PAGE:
Please help keeping these websites open for everybody as long as possible
- Brief facts
- Model organism
- Life cycle
- Appendix 1: anatomy ontologies
- Appendix 2: P450 oxidoreductase (RedA) controls development beyond the mound stage
- Appendix 3: duplications in the genomes of laboratory stocks of Dictyostelium discoideum
D. discoideum belongs to the order of Dictyosteliida (dictyostelid cellular slime molds or social amoebae). Dictyosteliida contains organisms that hover on the borderline between uni- and multicellularity. Each organism starts its life as a unicellular amoeba, but they aggregate to form a multicellular fruiting body when starved. Traditionally, social amoebas have been classified according to their most notable trait, fruiting body morphology. Based on this, three genera have been proposed: Dictyostelium, with unbranched or laterally branched fruiting bodies; Polysphondylium, whose fruiting bodies consist of repetitive whorls of regularly spaced side branches; and Acytostelium, which, unlike the other genera, forms acellular fruiting body stalks.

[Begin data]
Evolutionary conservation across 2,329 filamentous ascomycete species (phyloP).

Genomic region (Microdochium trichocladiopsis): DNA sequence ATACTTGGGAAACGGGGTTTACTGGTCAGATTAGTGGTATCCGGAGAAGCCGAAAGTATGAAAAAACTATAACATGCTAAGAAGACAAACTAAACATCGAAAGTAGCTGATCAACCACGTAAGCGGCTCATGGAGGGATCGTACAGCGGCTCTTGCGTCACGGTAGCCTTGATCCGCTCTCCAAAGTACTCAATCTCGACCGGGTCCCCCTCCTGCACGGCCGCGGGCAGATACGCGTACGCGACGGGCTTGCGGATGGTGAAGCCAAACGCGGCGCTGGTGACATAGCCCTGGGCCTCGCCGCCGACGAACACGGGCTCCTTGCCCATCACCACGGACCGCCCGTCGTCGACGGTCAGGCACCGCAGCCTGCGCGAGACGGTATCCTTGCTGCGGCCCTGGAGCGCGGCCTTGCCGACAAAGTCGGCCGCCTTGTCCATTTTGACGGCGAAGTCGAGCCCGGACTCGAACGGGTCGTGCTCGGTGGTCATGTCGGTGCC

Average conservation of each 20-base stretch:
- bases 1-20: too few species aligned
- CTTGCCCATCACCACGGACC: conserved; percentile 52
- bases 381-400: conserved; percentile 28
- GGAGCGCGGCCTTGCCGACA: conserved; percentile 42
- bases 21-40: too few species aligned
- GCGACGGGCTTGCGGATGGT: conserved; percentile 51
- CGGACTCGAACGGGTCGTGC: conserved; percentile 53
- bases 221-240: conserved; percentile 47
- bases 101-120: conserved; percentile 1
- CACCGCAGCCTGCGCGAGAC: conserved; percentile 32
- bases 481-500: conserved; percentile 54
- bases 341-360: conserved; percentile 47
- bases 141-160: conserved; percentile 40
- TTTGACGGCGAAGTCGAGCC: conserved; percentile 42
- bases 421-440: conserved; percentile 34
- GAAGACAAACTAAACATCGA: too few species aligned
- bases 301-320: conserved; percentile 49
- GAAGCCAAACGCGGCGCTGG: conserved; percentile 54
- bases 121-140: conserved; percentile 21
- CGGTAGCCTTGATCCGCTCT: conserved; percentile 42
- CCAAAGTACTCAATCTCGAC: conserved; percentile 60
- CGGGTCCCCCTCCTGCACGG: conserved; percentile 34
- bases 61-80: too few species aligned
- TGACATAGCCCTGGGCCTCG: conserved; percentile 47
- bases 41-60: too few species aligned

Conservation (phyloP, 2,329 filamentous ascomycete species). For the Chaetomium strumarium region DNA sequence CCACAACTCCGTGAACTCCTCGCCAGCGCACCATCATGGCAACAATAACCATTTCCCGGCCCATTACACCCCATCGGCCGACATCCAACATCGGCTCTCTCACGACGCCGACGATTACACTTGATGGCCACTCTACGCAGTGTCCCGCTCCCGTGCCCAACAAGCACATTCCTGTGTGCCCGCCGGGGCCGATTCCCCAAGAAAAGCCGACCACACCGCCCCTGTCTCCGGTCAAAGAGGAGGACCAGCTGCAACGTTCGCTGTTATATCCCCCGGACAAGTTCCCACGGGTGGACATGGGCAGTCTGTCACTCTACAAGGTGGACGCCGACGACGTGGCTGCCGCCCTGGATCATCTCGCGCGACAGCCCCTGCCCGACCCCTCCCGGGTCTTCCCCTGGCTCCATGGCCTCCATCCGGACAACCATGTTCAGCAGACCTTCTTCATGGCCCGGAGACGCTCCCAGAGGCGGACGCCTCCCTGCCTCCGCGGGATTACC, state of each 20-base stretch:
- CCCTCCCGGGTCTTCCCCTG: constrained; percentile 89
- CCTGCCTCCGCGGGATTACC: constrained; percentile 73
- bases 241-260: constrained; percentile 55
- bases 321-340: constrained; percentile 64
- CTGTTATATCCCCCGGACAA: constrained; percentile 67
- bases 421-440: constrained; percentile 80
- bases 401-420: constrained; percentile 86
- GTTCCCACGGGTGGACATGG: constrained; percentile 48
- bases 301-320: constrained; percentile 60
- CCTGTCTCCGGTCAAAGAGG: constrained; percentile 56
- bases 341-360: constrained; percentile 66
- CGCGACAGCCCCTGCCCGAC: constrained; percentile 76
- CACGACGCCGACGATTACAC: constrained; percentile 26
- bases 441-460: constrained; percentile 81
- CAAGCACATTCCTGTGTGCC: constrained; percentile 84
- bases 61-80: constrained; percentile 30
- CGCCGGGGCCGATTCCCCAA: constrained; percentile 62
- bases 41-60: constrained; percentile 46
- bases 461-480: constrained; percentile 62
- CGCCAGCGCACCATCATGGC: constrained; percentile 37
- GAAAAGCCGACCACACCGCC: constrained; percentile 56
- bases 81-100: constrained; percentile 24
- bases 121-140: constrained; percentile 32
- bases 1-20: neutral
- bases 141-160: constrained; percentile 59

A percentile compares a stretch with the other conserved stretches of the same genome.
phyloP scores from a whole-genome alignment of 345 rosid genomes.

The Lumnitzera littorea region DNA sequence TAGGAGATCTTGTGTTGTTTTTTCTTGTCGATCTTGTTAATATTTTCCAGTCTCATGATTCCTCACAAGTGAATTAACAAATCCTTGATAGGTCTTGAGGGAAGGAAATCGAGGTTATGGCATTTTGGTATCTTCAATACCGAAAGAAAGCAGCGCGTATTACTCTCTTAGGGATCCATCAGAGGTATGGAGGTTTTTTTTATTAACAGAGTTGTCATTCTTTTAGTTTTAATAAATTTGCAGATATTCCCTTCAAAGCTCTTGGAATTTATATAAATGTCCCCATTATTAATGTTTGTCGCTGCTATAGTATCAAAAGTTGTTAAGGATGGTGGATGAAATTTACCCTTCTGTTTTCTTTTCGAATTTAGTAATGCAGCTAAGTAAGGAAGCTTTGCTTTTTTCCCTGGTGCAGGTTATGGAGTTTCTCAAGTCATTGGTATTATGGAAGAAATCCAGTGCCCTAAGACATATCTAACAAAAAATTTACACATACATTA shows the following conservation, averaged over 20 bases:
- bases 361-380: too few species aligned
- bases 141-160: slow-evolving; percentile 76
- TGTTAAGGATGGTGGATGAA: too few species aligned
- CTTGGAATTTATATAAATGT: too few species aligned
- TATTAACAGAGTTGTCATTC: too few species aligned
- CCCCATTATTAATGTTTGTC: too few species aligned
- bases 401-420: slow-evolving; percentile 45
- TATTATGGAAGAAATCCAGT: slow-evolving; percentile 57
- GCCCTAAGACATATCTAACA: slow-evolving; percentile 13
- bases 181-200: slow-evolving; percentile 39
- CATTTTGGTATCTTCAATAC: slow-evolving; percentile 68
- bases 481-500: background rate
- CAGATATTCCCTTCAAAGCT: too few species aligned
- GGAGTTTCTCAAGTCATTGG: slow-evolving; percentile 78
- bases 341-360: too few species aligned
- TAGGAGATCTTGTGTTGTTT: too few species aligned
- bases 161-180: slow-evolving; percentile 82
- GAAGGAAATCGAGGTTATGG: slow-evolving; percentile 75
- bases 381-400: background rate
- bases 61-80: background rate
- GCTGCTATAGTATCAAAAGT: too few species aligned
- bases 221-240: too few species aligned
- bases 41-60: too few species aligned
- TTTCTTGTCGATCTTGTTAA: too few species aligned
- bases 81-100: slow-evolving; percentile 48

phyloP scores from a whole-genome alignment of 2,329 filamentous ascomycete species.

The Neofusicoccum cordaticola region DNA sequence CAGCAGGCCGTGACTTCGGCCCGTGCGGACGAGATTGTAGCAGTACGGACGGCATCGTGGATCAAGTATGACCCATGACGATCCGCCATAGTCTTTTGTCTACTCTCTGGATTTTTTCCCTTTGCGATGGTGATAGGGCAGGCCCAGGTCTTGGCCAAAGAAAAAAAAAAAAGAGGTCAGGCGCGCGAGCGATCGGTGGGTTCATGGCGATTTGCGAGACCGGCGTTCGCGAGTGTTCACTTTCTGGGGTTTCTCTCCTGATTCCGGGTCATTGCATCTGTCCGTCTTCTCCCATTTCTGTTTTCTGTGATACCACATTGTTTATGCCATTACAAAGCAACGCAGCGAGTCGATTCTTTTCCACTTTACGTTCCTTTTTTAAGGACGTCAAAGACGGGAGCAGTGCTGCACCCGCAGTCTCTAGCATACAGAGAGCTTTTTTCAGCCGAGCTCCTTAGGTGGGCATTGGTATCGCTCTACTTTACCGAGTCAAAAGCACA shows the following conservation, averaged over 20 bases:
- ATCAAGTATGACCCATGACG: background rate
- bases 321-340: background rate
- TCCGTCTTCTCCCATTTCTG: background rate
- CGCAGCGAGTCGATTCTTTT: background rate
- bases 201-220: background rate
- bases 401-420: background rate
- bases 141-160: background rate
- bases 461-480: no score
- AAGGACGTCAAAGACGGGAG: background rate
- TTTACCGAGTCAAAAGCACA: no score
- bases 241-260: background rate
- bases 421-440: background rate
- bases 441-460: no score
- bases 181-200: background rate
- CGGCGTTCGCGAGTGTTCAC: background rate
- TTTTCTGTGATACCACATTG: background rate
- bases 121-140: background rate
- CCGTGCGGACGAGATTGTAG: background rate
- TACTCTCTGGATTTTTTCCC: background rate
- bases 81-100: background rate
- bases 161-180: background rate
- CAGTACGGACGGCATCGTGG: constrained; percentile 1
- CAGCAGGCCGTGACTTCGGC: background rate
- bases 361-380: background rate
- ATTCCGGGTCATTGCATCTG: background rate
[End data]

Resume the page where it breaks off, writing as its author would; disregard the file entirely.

HabitatDictyostelium discoideum (slime mold) are a free living amoebae whose natural habitat is the upper layer of soil rich in decaying organic material. Bacteria are the main source of food of the D. discoideum.
Starvation effectWhen the food supply is abundant the slime mold organisms live in unicellular form. Once the food becomes sparse they aggregate to form a multicellular fruiting body composed of stalk and a spore-containing sorus. Spores are protected by a tough cell wall. The stalk raises the spore head high enough for the spores to be scattered away to maximize the possibility of germination in a more favorable environment.
TaxisThe dispersion of spores in an environment favorable for successful germination and survival is granted by the ability of the slug to migrate toward light and heat.